A Basic Guide To Sewer Pipe Relining

Pipe lining is sometimes called trenchless sewer repair because it provides an option of fixing your leaking sewer pipe without any need for digging up your yard.

What Is Pipe Lining?

Sewer pipes in the yard can be made of a variety of materials, but metal, PVC, and clay are the most common. Traditionally, if these pipes sprung a leak, then the only option was to dig up the yard so the pipe could be patched or replaced. This was an expensive and time-consuming process, as well as highly destructive to the landscaping.

Pipe lining consists of deploying an epoxy coated liner through the pipe. The lining then expands inside the pipe and lines the walls, curing hard in place so that any leaks are sealed. Generally, only two small holes are necessary — one at the beginning and one at the end of the pipe so that it can be accessed for liner installation. Sometimes no holes even need to be dug, as cleanout and access drains may be utilized for deploying the liner.

Is Pipe Lining an Option?

Pipe lining is not always an option. Generally, if the issue is split joints, cracks, and holes, lining is an option. Some minor collapsing and soil incursion can also be fixed by lining, but only if the bulk of the drain is still open and clear. A pipe camera inspection will be completed first to determine if the damage can be repaired with lining. Sometimes, you may need to have the pipe cleaned out before any lining can be installed.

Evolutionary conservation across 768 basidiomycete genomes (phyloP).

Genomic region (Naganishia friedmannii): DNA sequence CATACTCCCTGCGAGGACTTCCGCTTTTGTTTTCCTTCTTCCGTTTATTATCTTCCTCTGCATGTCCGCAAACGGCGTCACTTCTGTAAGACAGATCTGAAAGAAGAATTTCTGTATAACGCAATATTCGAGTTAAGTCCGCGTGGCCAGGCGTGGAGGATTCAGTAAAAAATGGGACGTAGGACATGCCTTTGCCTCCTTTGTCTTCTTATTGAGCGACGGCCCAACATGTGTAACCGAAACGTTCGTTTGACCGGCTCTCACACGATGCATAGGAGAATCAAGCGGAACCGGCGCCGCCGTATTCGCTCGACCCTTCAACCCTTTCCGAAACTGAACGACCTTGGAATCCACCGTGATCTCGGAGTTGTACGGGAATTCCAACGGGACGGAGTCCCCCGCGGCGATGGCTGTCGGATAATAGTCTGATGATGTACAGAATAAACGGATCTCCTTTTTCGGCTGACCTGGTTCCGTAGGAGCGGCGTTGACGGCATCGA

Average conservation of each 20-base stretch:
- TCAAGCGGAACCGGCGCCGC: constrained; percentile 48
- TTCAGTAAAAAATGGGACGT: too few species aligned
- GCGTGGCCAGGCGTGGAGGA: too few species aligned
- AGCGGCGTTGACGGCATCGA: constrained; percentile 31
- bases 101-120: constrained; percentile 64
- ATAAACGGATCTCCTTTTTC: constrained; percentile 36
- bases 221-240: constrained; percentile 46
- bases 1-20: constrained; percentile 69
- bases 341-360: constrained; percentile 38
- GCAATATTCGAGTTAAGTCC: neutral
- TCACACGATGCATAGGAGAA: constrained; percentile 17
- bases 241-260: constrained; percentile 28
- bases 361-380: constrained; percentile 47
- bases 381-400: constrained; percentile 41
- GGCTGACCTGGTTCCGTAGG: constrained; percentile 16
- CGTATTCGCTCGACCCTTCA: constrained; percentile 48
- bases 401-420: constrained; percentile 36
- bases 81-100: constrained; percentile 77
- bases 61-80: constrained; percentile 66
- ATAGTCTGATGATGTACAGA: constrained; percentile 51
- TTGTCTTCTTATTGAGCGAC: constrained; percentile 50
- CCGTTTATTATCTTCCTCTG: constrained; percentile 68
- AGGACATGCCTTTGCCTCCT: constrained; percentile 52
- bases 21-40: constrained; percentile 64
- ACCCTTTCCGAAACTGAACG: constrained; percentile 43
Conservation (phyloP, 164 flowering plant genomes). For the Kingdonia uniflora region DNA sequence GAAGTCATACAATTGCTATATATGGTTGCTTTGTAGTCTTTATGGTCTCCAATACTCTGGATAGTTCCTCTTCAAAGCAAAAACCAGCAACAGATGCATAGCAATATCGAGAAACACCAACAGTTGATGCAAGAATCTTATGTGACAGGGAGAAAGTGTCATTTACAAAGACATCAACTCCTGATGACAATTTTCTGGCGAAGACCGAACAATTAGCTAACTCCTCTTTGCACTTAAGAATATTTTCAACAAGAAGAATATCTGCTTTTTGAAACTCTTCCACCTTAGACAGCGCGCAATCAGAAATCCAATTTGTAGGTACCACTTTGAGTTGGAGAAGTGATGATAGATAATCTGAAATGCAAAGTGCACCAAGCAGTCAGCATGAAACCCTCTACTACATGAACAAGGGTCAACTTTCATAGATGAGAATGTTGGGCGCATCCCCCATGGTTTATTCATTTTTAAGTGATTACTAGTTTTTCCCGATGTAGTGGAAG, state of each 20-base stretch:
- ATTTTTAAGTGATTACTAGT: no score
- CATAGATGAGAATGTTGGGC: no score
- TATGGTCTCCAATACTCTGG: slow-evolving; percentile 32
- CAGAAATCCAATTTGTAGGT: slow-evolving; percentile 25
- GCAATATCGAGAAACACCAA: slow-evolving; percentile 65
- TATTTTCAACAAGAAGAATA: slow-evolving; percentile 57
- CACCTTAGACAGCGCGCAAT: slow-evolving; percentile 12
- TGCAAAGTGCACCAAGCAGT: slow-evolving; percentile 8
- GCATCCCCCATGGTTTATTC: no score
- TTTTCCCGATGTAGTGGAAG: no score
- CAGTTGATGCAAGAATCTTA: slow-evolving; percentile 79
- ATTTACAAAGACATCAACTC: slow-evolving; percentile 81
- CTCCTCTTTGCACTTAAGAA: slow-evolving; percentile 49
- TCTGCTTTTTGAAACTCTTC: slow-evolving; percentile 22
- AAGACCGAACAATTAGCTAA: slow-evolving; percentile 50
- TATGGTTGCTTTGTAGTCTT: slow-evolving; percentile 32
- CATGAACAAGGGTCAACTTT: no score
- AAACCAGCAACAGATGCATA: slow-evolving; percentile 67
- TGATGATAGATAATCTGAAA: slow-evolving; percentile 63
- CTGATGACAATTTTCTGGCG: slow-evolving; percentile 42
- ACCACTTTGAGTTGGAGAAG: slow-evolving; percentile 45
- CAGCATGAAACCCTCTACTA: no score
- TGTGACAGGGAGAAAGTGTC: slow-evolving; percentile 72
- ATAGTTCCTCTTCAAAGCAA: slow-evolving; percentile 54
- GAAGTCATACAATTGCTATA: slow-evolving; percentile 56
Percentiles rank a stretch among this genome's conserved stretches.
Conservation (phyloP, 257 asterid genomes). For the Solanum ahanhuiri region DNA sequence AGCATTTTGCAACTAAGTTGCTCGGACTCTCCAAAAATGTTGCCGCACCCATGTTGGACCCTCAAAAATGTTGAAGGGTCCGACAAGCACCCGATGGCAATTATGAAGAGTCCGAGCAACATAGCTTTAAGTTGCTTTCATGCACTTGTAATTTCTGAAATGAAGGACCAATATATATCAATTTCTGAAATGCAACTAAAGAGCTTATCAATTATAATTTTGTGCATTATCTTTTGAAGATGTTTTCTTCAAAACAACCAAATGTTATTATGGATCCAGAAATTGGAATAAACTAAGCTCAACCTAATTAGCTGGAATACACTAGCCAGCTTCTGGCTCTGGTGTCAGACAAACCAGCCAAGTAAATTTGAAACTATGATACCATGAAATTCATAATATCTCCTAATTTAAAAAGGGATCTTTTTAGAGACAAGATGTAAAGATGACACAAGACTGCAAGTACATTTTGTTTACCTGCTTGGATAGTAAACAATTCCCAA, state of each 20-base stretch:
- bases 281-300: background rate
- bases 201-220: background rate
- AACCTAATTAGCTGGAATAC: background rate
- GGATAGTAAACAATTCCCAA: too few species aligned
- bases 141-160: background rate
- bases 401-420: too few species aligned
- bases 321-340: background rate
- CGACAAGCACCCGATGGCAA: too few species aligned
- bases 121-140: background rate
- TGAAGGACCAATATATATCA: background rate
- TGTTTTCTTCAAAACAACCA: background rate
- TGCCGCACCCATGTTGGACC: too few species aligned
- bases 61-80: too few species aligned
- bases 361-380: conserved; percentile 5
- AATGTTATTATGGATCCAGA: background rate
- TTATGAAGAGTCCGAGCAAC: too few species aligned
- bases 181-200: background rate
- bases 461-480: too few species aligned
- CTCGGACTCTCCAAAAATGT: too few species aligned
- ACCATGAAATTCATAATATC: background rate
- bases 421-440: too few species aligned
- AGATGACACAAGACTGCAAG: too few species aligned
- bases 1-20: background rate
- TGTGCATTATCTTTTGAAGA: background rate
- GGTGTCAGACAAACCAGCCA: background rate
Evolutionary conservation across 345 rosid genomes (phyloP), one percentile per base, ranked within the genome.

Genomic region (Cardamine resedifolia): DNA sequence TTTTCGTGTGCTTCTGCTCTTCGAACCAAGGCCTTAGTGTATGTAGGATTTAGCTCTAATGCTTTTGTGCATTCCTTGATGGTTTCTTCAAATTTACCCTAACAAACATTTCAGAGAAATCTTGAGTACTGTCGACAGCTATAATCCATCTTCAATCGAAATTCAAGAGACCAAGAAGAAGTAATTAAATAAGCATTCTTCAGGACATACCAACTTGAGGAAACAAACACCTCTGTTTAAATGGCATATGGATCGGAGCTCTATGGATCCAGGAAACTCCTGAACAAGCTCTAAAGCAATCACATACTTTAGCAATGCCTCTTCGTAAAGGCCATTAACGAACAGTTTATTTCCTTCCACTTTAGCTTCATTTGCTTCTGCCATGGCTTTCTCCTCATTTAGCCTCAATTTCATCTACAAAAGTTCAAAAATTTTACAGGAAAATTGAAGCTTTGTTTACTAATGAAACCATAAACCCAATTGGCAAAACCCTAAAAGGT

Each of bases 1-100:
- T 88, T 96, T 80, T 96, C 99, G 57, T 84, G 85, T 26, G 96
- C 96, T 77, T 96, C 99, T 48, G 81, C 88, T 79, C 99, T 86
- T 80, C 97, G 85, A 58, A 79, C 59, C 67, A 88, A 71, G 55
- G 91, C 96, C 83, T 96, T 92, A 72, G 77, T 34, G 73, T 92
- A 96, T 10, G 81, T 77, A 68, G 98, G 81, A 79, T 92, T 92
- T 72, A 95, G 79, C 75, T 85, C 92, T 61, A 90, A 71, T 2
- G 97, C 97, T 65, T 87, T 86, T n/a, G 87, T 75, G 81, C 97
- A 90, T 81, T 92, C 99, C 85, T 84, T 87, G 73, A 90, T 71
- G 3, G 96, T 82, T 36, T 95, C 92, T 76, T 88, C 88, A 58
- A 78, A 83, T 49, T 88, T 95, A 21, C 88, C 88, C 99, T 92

Major damages, such as a badly collapsed pipe, cannot be fixed with pipe lining simply because the liner will not push the pipe back out to its necessary shape. If only a short section of pipe is badly damaged, your service crew may be able to only replace the short section and then use a liner for the rest of the line. This will minimize the need to dig up the yard somewhat.

What Should You Expect?

Pipe lining usually takes no more than a day to complete, although in more involved cases requiring sewer cleaning or similar, it may take two days. On the day of relining, your water will be turned off, and access points will be opened or accessed through small holes dug in your yard. Then, the technicians will deploy the liner in your drain.

The liner must cure for several hours before your water can be turned back on and you can resume use of your system.

Contact a pipe lining sewer repair service if you have further questions or need more help.